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Death Capote Rhetorical Analysis

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On Pages 339-340, Capote uses selection of detail and diction to argue against the use of the death penalty. (Dick) “...hung for all to see a full twenty minutes before the prison doctor at last said, ‘I pronounce this man dead.’” (Capote 339). (The guard says), “They don’t feel nothing. Drop, snap, and that’s it. They don’t feel nothing.” (The reporter says) “Are you sure?... I could hear him gasping for breath.” “Uh-huh, but he don’t feel nothing. Wouldn’t be human if he did.” “Well. And I suppose they feed them a lot of pills. Sedatives.” “Hell, no. Against the rules... “ (Capote 340) On page 339, Capote uses selection of detail in this passage to help further his argument against the death penalty. Capote explains that for a “full twenty minutes”, Dick was struggling to stay alive as he was hanging with a rope tied around his neck. Which is a very long time to be fighting for your life, the reporter even admitted that he could “hear…show more content…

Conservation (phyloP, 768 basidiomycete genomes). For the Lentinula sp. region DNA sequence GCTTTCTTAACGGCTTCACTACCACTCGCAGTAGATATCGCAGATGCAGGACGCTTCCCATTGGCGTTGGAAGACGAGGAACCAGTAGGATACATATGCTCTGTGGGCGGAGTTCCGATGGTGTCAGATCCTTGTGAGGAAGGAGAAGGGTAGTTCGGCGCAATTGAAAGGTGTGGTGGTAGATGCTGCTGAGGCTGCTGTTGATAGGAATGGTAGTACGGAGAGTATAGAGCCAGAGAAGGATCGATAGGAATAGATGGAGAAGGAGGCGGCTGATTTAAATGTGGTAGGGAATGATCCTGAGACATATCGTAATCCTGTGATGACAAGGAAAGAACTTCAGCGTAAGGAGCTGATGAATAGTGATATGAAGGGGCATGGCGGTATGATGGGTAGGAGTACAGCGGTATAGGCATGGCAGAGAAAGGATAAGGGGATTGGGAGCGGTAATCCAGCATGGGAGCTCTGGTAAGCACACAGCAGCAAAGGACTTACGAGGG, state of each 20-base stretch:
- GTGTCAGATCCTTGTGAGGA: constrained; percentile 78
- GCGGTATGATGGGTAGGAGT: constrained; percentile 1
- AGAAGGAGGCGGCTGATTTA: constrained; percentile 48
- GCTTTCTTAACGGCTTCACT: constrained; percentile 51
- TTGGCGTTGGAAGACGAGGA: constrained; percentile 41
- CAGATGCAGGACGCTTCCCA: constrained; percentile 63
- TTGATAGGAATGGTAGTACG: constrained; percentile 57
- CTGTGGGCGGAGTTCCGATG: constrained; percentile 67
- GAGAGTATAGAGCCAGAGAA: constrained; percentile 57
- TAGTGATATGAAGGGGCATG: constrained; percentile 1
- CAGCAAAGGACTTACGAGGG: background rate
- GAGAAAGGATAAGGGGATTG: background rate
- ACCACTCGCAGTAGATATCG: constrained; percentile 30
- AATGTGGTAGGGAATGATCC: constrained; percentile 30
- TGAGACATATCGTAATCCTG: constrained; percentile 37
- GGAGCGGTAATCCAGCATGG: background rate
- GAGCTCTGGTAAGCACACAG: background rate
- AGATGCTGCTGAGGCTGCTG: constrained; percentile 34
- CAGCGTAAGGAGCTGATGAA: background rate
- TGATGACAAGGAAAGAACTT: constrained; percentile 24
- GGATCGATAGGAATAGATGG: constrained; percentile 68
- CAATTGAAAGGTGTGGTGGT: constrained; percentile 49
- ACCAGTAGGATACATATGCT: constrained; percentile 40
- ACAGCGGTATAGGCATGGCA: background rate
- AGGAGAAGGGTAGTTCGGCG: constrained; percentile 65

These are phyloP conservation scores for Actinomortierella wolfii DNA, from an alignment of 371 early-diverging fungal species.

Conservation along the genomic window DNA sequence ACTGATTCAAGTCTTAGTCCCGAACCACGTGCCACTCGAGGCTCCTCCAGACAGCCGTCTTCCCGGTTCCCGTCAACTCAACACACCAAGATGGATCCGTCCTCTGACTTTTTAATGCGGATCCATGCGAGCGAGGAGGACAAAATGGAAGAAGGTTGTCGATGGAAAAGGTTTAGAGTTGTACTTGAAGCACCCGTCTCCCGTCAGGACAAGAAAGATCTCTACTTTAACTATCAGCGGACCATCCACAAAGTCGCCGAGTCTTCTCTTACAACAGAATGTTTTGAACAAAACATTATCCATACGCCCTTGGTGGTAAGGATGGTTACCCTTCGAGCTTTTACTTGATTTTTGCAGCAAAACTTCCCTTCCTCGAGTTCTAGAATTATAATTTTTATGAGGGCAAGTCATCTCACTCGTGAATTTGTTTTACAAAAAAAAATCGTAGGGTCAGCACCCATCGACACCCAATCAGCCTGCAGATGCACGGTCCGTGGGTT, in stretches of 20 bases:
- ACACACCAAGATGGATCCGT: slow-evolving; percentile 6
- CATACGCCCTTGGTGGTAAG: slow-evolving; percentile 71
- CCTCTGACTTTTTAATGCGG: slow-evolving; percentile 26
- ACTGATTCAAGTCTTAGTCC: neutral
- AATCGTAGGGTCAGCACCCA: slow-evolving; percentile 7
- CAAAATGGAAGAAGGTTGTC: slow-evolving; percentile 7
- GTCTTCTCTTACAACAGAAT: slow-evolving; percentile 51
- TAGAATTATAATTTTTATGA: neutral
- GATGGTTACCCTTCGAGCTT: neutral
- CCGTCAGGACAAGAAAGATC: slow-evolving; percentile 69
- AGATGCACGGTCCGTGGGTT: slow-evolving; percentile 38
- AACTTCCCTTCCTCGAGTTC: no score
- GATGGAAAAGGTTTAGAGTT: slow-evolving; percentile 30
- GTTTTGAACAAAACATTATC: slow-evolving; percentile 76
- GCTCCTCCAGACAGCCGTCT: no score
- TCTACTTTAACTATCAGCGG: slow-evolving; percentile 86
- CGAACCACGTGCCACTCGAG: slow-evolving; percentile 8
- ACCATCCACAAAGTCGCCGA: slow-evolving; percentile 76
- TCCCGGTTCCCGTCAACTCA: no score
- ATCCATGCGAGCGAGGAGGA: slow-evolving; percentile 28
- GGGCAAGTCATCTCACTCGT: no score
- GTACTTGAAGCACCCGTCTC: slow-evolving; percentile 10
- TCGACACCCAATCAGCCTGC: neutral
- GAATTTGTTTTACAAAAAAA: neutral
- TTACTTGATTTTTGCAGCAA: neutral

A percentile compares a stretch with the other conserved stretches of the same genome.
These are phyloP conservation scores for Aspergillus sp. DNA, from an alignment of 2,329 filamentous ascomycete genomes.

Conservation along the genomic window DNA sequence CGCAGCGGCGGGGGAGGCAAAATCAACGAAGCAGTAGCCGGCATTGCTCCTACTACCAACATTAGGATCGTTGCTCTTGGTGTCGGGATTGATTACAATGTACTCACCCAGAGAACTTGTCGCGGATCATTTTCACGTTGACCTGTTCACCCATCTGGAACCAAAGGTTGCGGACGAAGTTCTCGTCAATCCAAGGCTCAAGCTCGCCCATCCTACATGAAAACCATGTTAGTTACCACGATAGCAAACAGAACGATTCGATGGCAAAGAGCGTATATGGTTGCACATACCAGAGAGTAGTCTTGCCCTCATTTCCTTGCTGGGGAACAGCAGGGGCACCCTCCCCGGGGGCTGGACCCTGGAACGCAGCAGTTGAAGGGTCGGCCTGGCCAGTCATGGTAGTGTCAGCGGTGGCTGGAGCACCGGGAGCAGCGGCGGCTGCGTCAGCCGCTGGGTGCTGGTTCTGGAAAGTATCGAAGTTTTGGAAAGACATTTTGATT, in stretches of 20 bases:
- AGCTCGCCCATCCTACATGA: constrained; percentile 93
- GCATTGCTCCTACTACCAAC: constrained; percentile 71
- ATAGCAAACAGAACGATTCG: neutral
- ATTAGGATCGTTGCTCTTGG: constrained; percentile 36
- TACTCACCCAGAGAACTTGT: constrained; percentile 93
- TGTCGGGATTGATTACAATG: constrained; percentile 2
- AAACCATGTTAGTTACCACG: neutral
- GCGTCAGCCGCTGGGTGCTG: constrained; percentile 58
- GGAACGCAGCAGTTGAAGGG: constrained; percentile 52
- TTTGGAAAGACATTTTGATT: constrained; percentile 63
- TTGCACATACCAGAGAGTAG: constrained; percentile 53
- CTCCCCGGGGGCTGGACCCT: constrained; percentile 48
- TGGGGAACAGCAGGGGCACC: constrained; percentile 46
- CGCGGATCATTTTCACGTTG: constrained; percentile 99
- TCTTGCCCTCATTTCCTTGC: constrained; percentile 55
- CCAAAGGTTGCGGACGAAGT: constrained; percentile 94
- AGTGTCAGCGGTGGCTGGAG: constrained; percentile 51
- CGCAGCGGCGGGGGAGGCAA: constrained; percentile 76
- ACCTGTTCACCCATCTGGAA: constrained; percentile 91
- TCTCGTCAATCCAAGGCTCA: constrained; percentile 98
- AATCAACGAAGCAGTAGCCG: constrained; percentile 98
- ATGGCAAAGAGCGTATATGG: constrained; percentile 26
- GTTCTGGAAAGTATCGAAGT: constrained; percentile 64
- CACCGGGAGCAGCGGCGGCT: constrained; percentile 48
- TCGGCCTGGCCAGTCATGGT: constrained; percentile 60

Every few minutes the doctor (would check for a heartbeat, then step outside). I wouldn’t say he was enjoying his work - kept gasping for a breath, and he was crying, too… (He would step outside) so the others wouldn’t see he was crying. Then he’d go back and listen to hear if Andy’s heart had stopped. Seemed like it never would. The fact, is his heart kept beating for nineteen minutes.” (Capote 331-332). Capote uses irony to argue how the death penalty is harsh and merciless. Dancing is supposed to be happy and enjoyable, but in this case Capote is using the word dancing in a different connotation. Capote makes it ironic by saying when Andy was hanging by his neck, his feet dangling above the ground, and struggling to stay alive for nineteen minutes was his dance. In this connotation “danced” is presented to the audience as Andy’s struggle to stay alive which helps supports Capote's argument by using irony to show the inhuman side of the death
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